Jonathan Clements was a longtime personal finance columnist for The Wall Street Journal, and he offers great advice at the best price you can get (free) on his blog Humble Dollar. Here is one piece of advice from his site:
“INVEST YOUR TAXABLE ACCOUNT THOUGHTFULLY. If you purchase the wrong investments in your taxable account, you may be reluctant to sell, because you’ll trigger capital gains taxes. A good choice: low-cost U.S. and international total stock market index funds, which should be tax-efficient—and which shouldn’t ever lag far behind the market averages.”
For those of us in the military, investing in a taxable account comes into play in a few scenarios…
Scenario #1 – You and your spouse (if you have one) have filled your Thrift Savings Plan (TSP) and all other retirement accounts available including IRAs, yet you want to save more for retirement. In this case, you put the rest in a taxable account with the investment company of your choice (Vanguard, Fidelity, Schwab, etc.). This is what I do when all of my retirement accounts are full, and just like Jonathan mentions I invest purely in broad, low-cost index funds at Vanguard. The only taxable holdings I have are the Vanguard U.S. and international total stock market index funds.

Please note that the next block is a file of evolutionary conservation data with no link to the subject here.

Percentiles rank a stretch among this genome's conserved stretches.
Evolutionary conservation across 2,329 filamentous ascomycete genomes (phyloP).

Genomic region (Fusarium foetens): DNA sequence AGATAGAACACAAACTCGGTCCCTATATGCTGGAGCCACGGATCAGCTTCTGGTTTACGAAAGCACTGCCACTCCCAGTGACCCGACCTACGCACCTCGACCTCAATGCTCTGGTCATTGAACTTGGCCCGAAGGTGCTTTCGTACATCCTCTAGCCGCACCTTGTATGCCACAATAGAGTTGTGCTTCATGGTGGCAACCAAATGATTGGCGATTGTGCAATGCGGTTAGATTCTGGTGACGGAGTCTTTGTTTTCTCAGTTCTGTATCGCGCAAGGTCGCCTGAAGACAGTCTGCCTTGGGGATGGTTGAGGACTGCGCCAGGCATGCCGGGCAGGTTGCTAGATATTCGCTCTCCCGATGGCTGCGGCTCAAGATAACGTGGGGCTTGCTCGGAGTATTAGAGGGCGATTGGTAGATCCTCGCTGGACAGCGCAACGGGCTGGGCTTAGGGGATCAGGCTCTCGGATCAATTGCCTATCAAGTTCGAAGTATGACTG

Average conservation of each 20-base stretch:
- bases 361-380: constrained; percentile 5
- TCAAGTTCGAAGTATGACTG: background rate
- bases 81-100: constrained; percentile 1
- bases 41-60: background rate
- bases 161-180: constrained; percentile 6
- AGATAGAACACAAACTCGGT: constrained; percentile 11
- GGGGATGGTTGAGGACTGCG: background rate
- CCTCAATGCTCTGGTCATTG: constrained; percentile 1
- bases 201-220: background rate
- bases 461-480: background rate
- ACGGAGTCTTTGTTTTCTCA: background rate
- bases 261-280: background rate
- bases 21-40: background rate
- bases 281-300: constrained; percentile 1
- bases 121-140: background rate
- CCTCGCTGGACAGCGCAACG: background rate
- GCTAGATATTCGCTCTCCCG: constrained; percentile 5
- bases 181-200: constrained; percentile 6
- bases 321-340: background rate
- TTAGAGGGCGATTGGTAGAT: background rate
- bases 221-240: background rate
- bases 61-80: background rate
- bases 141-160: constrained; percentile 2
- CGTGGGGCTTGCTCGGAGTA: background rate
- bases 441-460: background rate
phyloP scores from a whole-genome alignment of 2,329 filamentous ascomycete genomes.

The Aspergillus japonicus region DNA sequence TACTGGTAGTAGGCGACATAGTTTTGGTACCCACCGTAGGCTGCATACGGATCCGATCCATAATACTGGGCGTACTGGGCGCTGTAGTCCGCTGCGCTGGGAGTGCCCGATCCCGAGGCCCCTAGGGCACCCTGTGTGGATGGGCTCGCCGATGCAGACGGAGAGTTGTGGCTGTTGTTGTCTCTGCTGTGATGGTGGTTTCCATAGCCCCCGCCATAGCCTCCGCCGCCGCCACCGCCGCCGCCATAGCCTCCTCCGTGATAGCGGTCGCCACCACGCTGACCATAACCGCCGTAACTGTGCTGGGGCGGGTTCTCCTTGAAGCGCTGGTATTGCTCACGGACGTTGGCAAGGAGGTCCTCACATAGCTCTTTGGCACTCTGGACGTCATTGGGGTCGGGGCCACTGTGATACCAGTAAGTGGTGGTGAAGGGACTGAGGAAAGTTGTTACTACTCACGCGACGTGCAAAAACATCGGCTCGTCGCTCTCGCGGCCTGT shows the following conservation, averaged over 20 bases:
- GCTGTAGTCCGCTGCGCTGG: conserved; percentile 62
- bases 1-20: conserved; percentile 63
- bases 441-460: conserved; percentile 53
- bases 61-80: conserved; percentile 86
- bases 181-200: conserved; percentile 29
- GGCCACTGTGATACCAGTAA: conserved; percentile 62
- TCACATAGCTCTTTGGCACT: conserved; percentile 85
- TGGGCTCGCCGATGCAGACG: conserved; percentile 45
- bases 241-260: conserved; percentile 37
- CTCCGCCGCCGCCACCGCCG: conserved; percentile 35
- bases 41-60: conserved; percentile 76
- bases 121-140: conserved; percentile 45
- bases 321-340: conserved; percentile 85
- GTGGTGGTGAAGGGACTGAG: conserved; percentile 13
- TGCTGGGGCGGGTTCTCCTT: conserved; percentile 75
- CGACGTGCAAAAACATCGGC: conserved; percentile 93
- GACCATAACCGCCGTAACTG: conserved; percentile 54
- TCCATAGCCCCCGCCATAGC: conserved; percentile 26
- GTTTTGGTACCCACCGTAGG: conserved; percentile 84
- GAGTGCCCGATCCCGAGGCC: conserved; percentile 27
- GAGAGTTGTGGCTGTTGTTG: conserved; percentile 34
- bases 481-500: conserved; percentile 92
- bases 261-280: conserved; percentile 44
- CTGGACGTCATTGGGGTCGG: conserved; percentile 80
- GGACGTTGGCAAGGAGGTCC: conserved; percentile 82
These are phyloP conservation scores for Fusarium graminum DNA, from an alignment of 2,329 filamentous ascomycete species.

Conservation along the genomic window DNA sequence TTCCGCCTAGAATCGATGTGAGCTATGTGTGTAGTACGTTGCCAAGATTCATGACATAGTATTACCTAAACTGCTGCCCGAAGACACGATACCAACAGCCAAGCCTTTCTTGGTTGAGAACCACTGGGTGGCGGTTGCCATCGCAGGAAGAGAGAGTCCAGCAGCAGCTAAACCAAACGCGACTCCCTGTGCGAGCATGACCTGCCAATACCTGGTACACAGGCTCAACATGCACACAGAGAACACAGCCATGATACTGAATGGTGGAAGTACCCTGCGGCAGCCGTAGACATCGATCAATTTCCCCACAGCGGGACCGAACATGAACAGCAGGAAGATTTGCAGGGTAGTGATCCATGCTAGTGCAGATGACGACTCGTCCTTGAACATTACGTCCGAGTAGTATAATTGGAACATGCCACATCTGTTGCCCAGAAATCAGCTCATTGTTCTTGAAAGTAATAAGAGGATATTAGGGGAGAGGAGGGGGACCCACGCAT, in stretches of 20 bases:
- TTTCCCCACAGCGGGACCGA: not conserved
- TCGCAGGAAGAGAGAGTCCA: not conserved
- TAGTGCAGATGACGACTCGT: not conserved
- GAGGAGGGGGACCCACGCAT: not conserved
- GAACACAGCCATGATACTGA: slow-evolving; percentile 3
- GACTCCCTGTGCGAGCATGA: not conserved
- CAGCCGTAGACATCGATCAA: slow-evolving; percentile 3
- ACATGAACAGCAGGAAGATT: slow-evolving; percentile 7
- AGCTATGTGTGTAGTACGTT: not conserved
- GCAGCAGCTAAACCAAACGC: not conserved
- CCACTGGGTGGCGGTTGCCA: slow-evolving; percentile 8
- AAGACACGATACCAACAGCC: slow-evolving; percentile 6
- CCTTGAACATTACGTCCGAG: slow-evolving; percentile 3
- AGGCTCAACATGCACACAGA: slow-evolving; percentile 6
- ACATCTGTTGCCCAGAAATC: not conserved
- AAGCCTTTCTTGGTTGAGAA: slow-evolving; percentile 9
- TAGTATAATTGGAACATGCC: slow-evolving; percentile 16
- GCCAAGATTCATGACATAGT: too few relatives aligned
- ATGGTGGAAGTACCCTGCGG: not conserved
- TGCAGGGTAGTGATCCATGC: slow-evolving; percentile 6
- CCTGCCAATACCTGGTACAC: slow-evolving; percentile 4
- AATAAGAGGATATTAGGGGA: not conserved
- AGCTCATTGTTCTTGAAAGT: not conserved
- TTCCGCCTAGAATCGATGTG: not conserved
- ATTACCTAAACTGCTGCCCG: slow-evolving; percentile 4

Scenario #2 – You are saving for a financial goal that is not related to retirement, such as a downpayment on a home or for a new car. If you’re saving for college, you’d use a 529 plan, but for just about anything else you could use a taxable account. For example, you could put your emergency money and extra spending money in a money market fund among your taxable accounts. The alternative to this is to use a bank and invest in a high-yield savings account (which is what I do), a certificate of deposit (CD), or a money market account. Bankrate.com will show you the best rates for each of these reasonable alternatives.
If you are using a taxable account, there are a few things to consider. If you are investing in bonds, you may want to invest in municipal bonds in your taxable account due to the tax benefits. If you are a fan of target date funds, you may not want to use them in a taxable account because the bond portion will kick off income that is taxed at your full marginal tax rate. This is less of an issue with bond yields being low right now, but most experts feel that bonds are better placed in a tax-advantaged retirement account unless you are using municipal bonds.